In the 2008 season, DeLeon-Mares was one of four student assistant coaches on the roster. The team also listed six student managers on its official roster, two more than the traditional number of four, according to former head football coach Jack Siedlecki.

“They start out in T-shirts and shorts 30 feet up in the film tower in August and finish in November with as many layers as possible,” Siedlecki said. “I have often said I don’t think that I would go up in that tower in November with the wind blowing and the temperature in the 20s. They have been unbelievably loyal over the years.”

During season, DeLeon-Mares filmed games from the booth alongside members of the coaching staff and kept statistics on game days. On Mondays he would help break down game film with coaches, and from Tuesday through Thursday he would attend practice and help out the younger players in the secondary.

According to DeLeon-Mares, being around the team constantly has helped him in his transition to life without playing football. He’s found it to be a great experience and is considering coaching in the future.

The same can be said for Casey Logan ’10, who after suffering a career-ending back injury in the spring of 2008, has embraced his less formal role as student manager for the men’s soccer team. Logan helps the coaching staff with practice, often setting up drills and rounding up balls.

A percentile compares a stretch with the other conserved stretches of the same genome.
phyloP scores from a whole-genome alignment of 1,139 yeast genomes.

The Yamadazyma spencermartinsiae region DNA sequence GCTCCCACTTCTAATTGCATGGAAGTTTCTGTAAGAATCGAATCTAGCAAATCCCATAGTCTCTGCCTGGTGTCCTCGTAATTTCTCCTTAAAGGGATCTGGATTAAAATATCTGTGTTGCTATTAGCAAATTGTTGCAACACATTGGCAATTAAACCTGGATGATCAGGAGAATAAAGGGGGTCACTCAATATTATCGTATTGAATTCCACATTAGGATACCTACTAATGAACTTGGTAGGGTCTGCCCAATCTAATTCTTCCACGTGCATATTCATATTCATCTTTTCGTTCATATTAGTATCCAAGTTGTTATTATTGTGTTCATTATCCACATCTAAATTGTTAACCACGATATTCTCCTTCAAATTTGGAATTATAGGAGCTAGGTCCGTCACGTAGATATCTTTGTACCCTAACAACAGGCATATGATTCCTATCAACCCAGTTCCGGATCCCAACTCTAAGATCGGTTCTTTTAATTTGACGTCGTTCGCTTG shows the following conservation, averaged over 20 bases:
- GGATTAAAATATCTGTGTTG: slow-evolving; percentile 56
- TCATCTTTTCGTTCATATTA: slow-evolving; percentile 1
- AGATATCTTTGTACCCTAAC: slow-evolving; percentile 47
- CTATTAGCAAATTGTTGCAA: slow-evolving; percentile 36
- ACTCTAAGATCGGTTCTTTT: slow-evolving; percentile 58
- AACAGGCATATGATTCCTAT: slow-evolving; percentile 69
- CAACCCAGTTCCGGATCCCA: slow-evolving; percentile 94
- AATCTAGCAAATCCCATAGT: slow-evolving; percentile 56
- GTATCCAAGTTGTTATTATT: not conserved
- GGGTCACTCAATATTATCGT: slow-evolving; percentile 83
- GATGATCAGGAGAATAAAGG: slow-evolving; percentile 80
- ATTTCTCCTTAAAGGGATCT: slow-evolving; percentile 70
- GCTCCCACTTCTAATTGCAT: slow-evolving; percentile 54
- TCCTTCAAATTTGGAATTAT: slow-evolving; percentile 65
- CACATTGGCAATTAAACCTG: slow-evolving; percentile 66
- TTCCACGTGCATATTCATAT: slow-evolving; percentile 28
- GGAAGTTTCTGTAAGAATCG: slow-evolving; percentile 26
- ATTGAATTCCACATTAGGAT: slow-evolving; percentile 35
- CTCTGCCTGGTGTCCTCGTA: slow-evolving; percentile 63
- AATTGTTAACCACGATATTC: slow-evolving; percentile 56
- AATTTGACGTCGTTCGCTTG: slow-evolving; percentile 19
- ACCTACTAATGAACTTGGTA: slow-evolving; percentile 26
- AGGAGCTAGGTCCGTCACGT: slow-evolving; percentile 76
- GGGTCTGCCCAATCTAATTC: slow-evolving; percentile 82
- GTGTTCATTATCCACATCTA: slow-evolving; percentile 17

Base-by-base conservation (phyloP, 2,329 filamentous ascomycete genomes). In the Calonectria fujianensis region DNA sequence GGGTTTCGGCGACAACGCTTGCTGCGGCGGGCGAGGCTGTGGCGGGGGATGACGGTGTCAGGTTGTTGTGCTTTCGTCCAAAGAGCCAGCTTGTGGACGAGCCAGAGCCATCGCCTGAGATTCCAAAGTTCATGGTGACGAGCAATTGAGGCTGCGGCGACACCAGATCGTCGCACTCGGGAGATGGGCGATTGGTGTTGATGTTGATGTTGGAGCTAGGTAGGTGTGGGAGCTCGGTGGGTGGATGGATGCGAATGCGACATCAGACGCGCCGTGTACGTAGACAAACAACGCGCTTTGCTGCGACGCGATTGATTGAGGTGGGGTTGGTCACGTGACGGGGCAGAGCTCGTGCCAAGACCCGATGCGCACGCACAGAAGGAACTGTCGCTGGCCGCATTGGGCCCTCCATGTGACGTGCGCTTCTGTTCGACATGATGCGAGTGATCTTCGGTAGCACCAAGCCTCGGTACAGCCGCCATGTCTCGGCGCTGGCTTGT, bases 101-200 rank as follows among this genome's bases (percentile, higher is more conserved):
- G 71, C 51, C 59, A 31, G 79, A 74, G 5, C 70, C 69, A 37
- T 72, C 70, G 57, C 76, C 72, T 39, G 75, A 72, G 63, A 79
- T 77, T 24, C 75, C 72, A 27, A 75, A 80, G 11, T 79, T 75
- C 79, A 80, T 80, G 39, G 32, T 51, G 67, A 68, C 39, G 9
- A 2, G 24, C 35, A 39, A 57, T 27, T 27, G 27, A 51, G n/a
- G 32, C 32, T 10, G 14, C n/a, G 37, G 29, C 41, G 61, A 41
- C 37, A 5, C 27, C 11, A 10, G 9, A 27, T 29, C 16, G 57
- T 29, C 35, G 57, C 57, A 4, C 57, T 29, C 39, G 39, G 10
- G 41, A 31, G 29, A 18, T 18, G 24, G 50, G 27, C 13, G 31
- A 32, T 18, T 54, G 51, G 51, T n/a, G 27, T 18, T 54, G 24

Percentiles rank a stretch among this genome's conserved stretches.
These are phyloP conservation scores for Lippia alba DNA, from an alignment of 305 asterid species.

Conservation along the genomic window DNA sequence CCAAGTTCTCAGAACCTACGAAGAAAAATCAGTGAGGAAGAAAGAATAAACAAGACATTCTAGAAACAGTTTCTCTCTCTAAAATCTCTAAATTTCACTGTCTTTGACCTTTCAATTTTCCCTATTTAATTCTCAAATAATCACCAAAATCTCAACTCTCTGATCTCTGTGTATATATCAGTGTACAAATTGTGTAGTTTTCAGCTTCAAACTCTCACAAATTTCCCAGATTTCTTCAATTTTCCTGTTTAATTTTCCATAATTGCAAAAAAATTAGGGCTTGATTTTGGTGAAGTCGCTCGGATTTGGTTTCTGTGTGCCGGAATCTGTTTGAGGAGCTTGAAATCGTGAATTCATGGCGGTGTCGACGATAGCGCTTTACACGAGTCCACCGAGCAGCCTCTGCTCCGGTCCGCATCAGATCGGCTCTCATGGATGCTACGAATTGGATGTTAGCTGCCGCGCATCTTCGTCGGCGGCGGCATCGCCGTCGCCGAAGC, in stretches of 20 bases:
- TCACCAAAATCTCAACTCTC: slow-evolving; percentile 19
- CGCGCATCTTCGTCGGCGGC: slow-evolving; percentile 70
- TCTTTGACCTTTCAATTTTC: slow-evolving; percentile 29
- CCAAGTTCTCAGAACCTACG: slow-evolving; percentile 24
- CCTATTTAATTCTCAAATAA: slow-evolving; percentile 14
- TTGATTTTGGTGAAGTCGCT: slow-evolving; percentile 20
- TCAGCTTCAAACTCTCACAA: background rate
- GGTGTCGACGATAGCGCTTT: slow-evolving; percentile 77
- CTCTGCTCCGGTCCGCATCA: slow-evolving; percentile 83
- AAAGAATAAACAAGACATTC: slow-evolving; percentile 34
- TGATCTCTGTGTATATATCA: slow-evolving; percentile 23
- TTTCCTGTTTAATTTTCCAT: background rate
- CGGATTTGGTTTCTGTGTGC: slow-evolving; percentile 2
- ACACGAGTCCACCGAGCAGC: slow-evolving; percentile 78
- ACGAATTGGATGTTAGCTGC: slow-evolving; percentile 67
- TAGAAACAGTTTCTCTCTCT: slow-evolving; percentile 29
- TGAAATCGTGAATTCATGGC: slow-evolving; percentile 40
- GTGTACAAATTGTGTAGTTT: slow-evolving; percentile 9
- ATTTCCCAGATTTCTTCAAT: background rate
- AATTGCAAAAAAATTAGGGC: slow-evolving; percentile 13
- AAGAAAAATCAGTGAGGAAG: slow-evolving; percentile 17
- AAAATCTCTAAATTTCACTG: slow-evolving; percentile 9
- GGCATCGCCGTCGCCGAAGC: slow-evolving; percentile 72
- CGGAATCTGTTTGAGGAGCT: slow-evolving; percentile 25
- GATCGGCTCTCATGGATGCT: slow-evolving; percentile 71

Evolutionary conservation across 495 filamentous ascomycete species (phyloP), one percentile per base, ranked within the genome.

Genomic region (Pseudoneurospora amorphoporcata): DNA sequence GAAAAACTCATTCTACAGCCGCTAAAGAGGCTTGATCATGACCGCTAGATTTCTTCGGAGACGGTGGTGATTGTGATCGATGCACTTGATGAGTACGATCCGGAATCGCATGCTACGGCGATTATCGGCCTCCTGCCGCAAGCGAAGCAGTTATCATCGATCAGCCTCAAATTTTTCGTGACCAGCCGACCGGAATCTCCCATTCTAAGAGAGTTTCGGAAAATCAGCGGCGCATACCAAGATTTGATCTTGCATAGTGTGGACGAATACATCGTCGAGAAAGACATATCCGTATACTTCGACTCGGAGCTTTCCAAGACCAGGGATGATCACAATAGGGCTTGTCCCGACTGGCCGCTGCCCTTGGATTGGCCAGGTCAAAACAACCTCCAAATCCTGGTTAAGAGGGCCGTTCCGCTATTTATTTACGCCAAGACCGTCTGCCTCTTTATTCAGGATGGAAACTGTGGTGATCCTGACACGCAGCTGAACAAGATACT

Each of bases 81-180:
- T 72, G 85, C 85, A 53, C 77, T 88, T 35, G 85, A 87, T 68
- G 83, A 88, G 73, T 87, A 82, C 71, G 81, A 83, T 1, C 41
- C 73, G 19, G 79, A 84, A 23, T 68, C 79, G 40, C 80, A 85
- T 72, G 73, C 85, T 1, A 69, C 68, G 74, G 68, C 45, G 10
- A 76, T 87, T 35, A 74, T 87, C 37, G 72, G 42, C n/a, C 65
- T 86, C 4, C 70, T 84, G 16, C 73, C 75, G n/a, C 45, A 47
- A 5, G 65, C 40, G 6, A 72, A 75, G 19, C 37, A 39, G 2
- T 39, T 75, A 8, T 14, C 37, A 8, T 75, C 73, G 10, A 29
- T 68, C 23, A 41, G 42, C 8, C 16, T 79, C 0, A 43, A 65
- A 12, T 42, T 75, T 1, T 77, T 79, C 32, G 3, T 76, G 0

“[Being a student manager] is a lot different, but I feel that a lot of guys respected me for taking as much as four hours out of my day and coming out to help,” Logan said. “I definitely felt a part of the team and still do in the offseason.”

But not everyone who takes a similar position is happy with it. Gavin Blades ’09 served as a student manager for the men’s soccer team after suffering a life-threatening injury in a snowboarding accident in 2006 but no longer serves in the role of student assistant coach. He is still close friends with several players on the team, however.

Simply put, Blades said the volunteer position was not fun during the offseason.

Logan and DeLeon-Mares also worked on a volunteer basis, while Fils-Aime is paid — but not for all of his time.

Yale does not allow students to work more than 19 hours per week, but Fils-Aime goes well north of that mark. Fils-Aime is paid for just 15 hours per week, although he has spent as much as 40 hours of his time working for the basketball team.

Despite that, most find the experience gratifying, memorable, and rewarding.

“It’s one of the best experiences I’ve had since I’ve been at Yale, and I’d definitely do it over,” Fils-Aime said.

DeLeon-Mares said he feels the same way.

“I wouldn’t trade the experience for anything,” DeLeon-Mares said. “I would love to be on the field, but things happen, and I’m glad that I’ve been able to help out and am looking forward to next season.”